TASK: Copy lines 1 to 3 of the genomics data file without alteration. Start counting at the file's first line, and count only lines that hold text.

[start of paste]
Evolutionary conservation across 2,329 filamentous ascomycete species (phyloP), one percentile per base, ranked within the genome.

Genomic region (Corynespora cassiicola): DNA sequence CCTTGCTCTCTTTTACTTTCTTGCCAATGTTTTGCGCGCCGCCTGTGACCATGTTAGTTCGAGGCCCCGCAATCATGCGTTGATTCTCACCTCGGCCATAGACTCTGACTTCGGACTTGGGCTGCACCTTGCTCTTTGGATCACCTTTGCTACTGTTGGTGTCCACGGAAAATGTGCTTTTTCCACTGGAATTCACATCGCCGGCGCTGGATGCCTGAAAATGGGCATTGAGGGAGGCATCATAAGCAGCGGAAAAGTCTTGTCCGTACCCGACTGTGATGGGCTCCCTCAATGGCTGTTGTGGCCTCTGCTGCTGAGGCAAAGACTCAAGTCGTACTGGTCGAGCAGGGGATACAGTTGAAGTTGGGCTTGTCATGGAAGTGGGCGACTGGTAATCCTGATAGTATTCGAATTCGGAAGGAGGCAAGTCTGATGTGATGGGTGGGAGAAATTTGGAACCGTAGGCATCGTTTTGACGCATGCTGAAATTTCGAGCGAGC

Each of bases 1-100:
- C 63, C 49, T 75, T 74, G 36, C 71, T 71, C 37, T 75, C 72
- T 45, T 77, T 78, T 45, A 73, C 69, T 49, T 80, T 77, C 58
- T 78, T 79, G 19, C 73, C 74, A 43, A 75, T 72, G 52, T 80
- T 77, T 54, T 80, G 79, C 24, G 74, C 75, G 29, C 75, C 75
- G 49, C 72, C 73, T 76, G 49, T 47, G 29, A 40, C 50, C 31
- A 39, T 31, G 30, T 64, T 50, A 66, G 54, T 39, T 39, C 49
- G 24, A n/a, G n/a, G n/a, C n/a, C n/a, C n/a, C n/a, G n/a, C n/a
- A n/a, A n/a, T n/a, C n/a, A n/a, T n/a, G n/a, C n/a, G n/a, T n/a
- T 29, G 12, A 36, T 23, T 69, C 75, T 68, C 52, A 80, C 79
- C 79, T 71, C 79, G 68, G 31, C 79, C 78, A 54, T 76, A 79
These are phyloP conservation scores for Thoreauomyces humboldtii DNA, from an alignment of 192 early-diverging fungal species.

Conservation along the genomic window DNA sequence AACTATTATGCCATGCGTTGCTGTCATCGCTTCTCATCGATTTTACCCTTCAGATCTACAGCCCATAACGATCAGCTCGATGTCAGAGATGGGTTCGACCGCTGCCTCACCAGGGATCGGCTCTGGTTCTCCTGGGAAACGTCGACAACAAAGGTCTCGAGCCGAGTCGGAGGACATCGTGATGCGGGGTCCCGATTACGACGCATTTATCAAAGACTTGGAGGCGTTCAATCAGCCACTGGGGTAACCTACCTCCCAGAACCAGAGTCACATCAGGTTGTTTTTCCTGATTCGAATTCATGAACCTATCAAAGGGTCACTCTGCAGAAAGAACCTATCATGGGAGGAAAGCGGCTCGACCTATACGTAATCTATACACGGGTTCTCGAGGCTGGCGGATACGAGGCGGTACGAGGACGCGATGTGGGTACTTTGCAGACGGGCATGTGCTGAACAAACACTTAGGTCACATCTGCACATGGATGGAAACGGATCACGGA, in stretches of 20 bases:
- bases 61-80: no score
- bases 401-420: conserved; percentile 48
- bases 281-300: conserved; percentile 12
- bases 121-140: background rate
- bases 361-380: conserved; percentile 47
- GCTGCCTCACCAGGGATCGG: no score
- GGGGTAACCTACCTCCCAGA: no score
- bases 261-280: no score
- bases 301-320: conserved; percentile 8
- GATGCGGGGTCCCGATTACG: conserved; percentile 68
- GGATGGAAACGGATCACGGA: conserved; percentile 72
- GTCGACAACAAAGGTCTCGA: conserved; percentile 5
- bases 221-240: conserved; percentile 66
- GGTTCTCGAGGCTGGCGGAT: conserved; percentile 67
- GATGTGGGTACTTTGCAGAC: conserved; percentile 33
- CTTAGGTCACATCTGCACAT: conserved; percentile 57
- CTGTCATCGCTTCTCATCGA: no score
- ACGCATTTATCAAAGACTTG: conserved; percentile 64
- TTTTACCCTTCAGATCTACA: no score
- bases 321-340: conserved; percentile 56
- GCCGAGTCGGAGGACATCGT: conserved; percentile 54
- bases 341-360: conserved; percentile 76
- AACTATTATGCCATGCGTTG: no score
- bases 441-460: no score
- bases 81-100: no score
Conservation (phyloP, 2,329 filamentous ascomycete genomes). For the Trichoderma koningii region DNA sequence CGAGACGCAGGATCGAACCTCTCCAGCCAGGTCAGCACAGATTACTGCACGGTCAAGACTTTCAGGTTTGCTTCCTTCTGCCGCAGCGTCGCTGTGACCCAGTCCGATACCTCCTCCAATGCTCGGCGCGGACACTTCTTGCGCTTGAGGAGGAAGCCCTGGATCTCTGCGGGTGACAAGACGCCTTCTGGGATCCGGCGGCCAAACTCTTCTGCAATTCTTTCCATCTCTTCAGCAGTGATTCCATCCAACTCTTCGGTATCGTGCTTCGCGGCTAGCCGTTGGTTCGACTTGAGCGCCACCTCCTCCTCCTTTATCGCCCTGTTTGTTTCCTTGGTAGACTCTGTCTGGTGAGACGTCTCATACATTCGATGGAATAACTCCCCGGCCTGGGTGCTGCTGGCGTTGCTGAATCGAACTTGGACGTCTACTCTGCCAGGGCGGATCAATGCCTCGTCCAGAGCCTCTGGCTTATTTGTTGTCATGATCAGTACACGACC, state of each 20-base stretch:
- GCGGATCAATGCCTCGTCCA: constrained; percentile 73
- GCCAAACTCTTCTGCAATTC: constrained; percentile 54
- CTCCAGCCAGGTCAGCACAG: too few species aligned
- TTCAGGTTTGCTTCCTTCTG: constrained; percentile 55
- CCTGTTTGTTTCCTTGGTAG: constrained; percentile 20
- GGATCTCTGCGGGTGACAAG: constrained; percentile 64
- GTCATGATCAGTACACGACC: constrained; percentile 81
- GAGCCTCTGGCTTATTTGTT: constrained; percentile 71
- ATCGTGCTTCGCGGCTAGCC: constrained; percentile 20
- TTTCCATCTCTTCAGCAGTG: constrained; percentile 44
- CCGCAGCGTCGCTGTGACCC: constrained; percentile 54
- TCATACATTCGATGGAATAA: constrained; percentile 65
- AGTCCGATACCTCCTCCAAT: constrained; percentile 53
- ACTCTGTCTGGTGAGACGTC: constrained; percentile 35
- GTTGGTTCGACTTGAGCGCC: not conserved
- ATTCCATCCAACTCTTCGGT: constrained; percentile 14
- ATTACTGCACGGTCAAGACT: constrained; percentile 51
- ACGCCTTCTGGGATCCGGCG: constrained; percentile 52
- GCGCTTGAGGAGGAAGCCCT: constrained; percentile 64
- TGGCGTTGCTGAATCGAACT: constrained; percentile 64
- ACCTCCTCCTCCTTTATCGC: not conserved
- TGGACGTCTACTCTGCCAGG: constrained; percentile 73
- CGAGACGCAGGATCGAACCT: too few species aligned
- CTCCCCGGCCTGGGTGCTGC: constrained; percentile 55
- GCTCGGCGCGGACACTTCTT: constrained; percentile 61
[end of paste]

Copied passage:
Evolutionary conservation across 2,329 filamentous ascomycete species (phyloP), one percentile per base, ranked within the genome.

Genomic region (Corynespora cassiicola): DNA sequence CCTTGCTCTCTTTTACTTTCTTGCCAATGTTTTGCGCGCCGCCTGTGACCATGTTAGTTCGAGGCCCCGCAATCATGCGTTGATTCTCACCTCGGCCATAGACTCTGACTTCGGACTTGGGCTGCACCTTGCTCTTTGGATCACCTTTGCTACTGTTGGTGTCCACGGAAAATGTGCTTTTTCCACTGGAATTCACATCGCCGGCGCTGGATGCCTGAAAATGGGCATTGAGGGAGGCATCATAAGCAGCGGAAAAGTCTTGTCCGTACCCGACTGTGATGGGCTCCCTCAATGGCTGTTGTGGCCTCTGCTGCTGAGGCAAAGACTCAAGTCGTACTGGTCGAGCAGGGGATACAGTTGAAGTTGGGCTTGTCATGGAAGTGGGCGACTGGTAATCCTGATAGTATTCGAATTCGGAAGGAGGCAAGTCTGATGTGATGGGTGGGAGAAATTTGGAACCGTAGGCATCGTTTTGACGCATGCTGAAATTTCGAGCGAGC

Each of bases 1-100: